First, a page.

Deadly fungal infections are becoming resistant to common treatments, but a team of researchers from USC and from France have found a potential innovative solution.
Each year, invasive fungal infections sicken an estimated 2 million people worldwide and kill nearly 800,000 – but a team of international scientists have discovered a new approach for antifungal drug treatments.
Researchers from USC and France identified that a gene-regulating protein, Bdf1, is critical for the survival of the pathogenic fungus, Candida albicans.
“We have shown that Bdf1 is an important new target for drug design,” said Charles McKenna, a senior author of the study who is a professor of chemistry and pharmaceutical sciences in the USC Dornsife College of Letters, Arts and Sciences. “Our findings show that compounds that bind to this target will disrupt the growth of the fungus, opening the way to novel drug treatments for fungal disease.”
The French scientists who led the study with McKenna were Jérôme Govin and Carlo Petosa, both at the University of Grenoble Alpes.
Rising health threat
The fungus, C. albicans, is an aggressive pathogen that in healthy individuals is normally held in check by the immune system. However, people with a weakened immune system, including patients who have cancer, HIV or autoimmune diseases, are susceptible to the infection, which can be life-threatening, McKenna said.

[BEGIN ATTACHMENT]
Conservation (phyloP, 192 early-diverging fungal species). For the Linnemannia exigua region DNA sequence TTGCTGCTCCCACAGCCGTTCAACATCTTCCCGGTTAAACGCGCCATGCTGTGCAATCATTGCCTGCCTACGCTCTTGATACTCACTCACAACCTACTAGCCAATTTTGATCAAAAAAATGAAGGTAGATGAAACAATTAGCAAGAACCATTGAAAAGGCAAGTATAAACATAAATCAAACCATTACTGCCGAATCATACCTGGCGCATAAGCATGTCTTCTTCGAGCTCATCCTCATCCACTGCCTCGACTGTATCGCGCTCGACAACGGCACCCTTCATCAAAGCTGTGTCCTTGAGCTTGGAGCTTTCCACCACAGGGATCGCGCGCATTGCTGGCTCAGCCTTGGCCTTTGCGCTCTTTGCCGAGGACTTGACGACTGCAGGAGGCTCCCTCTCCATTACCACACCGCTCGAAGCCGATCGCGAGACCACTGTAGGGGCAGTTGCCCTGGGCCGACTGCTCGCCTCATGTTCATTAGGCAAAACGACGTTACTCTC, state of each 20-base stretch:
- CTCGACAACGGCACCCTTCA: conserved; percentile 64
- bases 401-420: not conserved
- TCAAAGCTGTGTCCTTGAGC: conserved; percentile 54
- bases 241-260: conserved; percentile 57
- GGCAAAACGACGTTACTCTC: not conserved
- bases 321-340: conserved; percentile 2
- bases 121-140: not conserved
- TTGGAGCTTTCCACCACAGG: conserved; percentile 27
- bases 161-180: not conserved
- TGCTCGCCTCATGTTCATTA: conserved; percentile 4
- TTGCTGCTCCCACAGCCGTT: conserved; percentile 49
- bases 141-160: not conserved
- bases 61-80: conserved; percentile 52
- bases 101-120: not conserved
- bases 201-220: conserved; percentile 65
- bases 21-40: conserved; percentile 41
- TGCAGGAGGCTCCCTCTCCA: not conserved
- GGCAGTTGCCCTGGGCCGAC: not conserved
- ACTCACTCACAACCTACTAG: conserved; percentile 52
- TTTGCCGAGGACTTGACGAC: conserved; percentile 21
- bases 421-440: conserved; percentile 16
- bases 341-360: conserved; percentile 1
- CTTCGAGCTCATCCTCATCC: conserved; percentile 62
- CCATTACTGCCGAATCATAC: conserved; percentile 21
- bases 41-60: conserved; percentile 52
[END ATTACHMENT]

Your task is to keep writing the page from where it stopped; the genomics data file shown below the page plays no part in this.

The team’s findings, published on May 18 in the journal Nature Communications, may prove timely. Fungal infections such as candidiasis are increasingly resistant to drug treatments.
Each year, an estimated 46,000 patients in the United States become infected with invasive candidiasis, according to the Centers for Disease Control and Prevention.
“When susceptible people develop candida infections, the fungus may enter the bloodstream. If treatment is unsuccessful, it has a very high mortality rate – in the 40 percent range,” McKenna said. “We have a very limited number of drugs that are effective in treating such systemic infections. Unfortunately, like many other pathogens, C. albicans is increasingly resistant to the few available drugs, raising the stakes for patients, and fresh approaches are urgently needed.”
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